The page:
Theoretically, whole countries go to war, not just their soldiers, but not this time.  Civilian sympathy for “the troops” may be just one more way for us to avoid a real reckoning with our last decade-plus of war, when the hostilities in Iraq and Afghanistan have shown up on the average American’s radar only if somebody screws up or noticeable numbers of Americans get killed.  The veterans at the heart of this story — victims, heroes, it doesn’t matter — struggle to reconcile what they did in those countries with the “service” we keep thanking them for.  We can see them as sick, with all the stigma, neediness, and expense that entails, or we can recognize them as human beings, confronting the morality of what they’ve done in our name and what they’ve seen and come to know — even as they try to move on.

Sacred Wounds, Moral Injuries

Former Army staff sergeant Andy Sapp spent a year at Forward Operating Base Speicher near Tikrit, Iraq, and has lived for the past six years with PTSD.  Seven if you count the year he refused to admit that he had it because he never left the base or fired his weapon, and who was he to suffer when others had it so much worse?  Nearly 50 when he deployed, he was much older than most of his National Guard unit.  He had put in 17 years in various branches of the military, had a stable family, strong religious ties, a good education, and a satisfying career as a high-school English teacher.  He expected all that to insulate him, so it took a while to realize that the whole time he was in Iraq, he was numb.  In the end, he would be diagnosed with PTSD and given an 80% disability rating, which, among other benefits, entitles him to sessions with a Veterans Administration psychologist, whom he credits with saving his life.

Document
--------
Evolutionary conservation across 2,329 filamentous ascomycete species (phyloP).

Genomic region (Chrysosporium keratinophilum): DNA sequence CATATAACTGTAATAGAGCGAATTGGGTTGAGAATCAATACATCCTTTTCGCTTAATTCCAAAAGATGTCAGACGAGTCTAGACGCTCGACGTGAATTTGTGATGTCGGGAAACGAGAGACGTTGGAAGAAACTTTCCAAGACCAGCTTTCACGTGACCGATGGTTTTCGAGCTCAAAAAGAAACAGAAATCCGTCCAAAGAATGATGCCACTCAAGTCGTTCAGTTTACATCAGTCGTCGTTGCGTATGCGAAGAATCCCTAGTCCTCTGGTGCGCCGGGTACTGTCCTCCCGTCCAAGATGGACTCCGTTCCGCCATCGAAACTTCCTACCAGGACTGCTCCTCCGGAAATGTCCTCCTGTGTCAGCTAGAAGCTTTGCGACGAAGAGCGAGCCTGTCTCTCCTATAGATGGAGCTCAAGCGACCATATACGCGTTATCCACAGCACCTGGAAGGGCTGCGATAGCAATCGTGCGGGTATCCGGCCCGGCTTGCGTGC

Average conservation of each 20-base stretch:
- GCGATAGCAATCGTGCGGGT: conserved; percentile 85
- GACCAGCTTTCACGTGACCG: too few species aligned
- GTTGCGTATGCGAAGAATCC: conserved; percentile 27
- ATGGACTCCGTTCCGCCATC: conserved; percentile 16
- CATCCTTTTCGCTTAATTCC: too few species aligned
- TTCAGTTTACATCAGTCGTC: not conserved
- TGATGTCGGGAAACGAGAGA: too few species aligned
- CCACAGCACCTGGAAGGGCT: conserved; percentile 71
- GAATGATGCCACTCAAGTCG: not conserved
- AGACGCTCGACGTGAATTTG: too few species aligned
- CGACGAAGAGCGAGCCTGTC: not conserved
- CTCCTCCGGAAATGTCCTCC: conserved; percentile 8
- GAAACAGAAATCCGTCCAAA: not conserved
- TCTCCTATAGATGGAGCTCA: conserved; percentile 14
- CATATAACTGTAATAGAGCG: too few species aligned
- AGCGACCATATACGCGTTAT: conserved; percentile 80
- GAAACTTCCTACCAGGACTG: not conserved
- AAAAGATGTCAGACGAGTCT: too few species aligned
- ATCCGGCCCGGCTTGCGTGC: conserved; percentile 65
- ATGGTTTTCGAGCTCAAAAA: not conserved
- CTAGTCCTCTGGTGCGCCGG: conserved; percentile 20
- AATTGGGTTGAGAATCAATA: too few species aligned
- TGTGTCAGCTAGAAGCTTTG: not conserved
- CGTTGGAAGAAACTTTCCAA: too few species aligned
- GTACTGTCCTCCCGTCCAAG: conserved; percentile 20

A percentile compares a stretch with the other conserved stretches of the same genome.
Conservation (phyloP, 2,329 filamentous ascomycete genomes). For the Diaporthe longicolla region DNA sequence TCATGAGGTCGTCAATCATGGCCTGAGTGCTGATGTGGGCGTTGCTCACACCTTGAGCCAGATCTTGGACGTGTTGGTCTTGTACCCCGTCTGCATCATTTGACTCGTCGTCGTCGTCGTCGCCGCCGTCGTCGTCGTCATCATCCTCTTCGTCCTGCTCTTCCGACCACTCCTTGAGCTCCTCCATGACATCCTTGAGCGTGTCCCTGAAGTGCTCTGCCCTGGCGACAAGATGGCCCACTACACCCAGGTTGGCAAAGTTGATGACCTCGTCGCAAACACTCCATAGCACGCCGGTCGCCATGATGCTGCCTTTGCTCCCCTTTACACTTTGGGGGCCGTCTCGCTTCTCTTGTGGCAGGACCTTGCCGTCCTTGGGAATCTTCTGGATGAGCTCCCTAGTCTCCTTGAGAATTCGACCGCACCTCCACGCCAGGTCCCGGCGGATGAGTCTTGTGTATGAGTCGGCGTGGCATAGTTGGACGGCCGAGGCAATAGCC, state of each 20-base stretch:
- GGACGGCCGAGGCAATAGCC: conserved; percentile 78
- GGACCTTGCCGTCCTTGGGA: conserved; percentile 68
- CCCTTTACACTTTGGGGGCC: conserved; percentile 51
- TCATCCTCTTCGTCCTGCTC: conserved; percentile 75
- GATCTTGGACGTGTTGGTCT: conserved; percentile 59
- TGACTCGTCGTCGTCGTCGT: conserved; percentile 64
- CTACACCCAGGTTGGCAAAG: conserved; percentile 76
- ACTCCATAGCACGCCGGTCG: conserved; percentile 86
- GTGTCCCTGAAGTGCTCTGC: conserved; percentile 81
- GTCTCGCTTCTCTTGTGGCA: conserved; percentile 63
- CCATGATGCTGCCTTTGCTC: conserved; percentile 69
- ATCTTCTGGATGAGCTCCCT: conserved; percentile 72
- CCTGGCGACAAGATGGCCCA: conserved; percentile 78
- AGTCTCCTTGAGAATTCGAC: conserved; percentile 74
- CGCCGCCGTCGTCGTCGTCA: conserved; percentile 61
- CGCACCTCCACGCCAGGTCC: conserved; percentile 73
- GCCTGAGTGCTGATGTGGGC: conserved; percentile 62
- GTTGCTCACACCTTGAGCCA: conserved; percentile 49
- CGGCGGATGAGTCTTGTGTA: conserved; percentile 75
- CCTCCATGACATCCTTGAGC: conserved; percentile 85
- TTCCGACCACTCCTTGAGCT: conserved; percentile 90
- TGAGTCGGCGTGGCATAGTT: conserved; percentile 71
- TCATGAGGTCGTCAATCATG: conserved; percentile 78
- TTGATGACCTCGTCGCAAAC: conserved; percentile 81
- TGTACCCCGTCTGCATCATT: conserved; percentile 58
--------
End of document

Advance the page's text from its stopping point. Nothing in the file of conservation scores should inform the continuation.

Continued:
Andy recalls a 1985 BBC series called “Soldiers” in which a Marine commander says, “It’s not that we can’t take a man who’s 45 years old and turn him into a good soldier. It’s that we can’t make him love it.”  Like many soldiers, Andy had assumed that his role would be to protect his country when it was threatened. Instead, he now considers himself part of “something evil.” So at a point when his therapy stalled and his therapist suggested that his spiritual pain was exacerbating his psychological pain, it suddenly clicked. The spiritual part he now calls his sacred wound. Others call it “moral injury.”